As natural disasters go, this one was on the puny side, but it got bonus points for zest and caprice. I mean, no matter where you live, you carry with you a notion of what’s liable to get you, and what isn’t. You develop a steely, studied nonchalance toward the likely events and the rest aren’t even on your radar.

Even when it’s a tornado, which is something that is totally supposed to be on radar.

So here in our little neighborhood, we don’t give any thought to wildfire, or flood, or hurricane, or tsunami, or avalanche, or tornado. We’re urban, and on high ground. And yet in the space of a few months we’ve had a flood, when a major water main blew up and emitted 30,000 gallons of water per minute into the streets for hours, and a tornado, caused by God only knows what, although localized outbreaks of sodomy are as good an explanation as any.

Homeowners were on the hook for related damages both times. Nobody carries flood insurance or tornado insurance. We still recall the homeowner who couldn’t collect when his neighbor’s entire house slid down a hill and crashed into his, because his insurance policy didn’t cover house-to-house collisions.

The insurance industry is in the business of making shareholders whole.

The dog’s name is Paisley.

What we are instructed to worry about here, in the way of natural disasters, would be your massive cataclysmic earthquake, or your volcanic ash-fall. That’s about it. So when our tornado touched down, residents shaking in its path were probably thinking: Wow, I knew it would be loud, but I didn’t expect it to be this wet.

We were four blocks away and it was just one of those sudden deals wherein the sky looks bent for a minute and then God’s own bucket of hail comes down. Nothing unprecedented about that, just another meteorological event in the “doozy” category. We did get one ton of rain and hail for about ten minutes. It was compelling. Dave came bolting through the front door from his walk, looking like a drowned rat, followed by a raft of actual drowned rats for comparison, from the dumpster of the Mexican place on the corner. It was something. Salmon runs convened offshore and considered a comeback. Cactus fields a thousand miles south shuddered into bloom.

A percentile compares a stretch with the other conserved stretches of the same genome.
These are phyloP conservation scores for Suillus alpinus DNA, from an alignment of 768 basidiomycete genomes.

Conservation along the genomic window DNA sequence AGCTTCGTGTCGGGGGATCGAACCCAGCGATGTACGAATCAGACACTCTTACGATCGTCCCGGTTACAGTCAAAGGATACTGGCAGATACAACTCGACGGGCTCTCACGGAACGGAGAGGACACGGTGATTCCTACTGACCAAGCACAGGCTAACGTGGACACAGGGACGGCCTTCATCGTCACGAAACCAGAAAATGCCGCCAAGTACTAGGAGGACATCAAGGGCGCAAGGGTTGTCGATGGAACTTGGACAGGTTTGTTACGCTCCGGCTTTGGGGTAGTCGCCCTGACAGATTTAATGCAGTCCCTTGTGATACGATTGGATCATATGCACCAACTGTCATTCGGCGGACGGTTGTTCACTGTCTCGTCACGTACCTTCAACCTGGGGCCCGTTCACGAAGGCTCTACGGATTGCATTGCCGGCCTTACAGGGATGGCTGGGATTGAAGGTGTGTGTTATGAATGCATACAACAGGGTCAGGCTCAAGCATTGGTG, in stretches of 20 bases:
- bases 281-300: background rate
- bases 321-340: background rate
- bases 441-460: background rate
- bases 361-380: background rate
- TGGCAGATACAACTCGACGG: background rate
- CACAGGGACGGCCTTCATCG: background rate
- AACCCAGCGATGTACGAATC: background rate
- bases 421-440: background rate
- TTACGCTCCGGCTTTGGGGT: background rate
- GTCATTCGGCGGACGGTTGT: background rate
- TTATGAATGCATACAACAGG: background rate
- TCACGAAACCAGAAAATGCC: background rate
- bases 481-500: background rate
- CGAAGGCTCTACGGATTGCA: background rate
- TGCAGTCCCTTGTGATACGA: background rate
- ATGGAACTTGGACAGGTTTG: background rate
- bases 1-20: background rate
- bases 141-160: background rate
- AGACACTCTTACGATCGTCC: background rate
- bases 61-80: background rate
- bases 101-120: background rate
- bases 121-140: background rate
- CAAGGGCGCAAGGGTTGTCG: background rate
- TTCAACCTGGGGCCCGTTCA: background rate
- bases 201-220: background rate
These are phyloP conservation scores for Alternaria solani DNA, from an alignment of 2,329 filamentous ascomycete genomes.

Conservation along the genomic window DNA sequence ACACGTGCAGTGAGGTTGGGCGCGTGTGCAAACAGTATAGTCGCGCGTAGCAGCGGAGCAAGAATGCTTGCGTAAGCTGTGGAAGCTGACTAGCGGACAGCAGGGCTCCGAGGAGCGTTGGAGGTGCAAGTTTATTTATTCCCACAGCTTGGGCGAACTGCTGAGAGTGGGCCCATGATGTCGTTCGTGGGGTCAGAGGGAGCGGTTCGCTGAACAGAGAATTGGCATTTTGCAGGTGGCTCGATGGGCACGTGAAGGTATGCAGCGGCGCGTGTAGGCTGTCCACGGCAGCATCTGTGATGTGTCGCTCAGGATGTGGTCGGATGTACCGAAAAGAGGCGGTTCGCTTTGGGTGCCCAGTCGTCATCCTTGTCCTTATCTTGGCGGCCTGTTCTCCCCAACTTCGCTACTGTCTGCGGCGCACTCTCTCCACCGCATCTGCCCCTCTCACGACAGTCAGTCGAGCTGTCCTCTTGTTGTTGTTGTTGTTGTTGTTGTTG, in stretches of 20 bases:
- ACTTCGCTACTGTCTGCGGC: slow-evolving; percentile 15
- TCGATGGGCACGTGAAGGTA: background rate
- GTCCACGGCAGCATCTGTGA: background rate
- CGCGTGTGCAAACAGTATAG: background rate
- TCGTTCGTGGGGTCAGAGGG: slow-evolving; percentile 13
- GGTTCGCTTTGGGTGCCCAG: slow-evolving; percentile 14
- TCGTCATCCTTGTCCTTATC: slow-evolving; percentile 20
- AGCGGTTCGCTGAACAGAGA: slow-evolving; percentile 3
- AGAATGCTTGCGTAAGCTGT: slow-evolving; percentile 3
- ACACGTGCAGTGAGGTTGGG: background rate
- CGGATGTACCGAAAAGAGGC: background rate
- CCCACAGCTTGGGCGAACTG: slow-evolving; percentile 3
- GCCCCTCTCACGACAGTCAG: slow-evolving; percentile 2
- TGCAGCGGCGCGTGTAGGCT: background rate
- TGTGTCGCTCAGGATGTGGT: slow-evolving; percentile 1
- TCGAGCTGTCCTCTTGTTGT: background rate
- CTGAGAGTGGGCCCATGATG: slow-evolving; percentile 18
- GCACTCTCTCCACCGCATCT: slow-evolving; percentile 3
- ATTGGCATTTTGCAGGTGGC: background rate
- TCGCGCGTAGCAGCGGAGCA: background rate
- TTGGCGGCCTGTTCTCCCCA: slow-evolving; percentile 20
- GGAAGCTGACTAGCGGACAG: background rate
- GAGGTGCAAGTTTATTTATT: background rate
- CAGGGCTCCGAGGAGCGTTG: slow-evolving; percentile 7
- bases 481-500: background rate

But four blocks away trees were coming down, and people peered out their windows to see lawn furniture and branches and surplus poultry and an old bat on a bicycle flying by. It’s just not the kind of thing anyone expects.

And that is because weather apps are not all they’re cracked up to be. I particularly enjoy Accuweather because of its audacity. “Rain starting in 119 minutes,” it will smoothly report, which is just the kind of specificity that can fill a person with confidence that everything is well under control, but nowhere in the Monday report did it mention anything about a petite tornado touching down at 5:24pm. And the nearest trailer park is four miles away.

It was only an 80-mph tornado, just strong enough to make eyes roll in Kansas. But it’s not supposed to happen at all. What’s next?

God, I hope it’s frogs.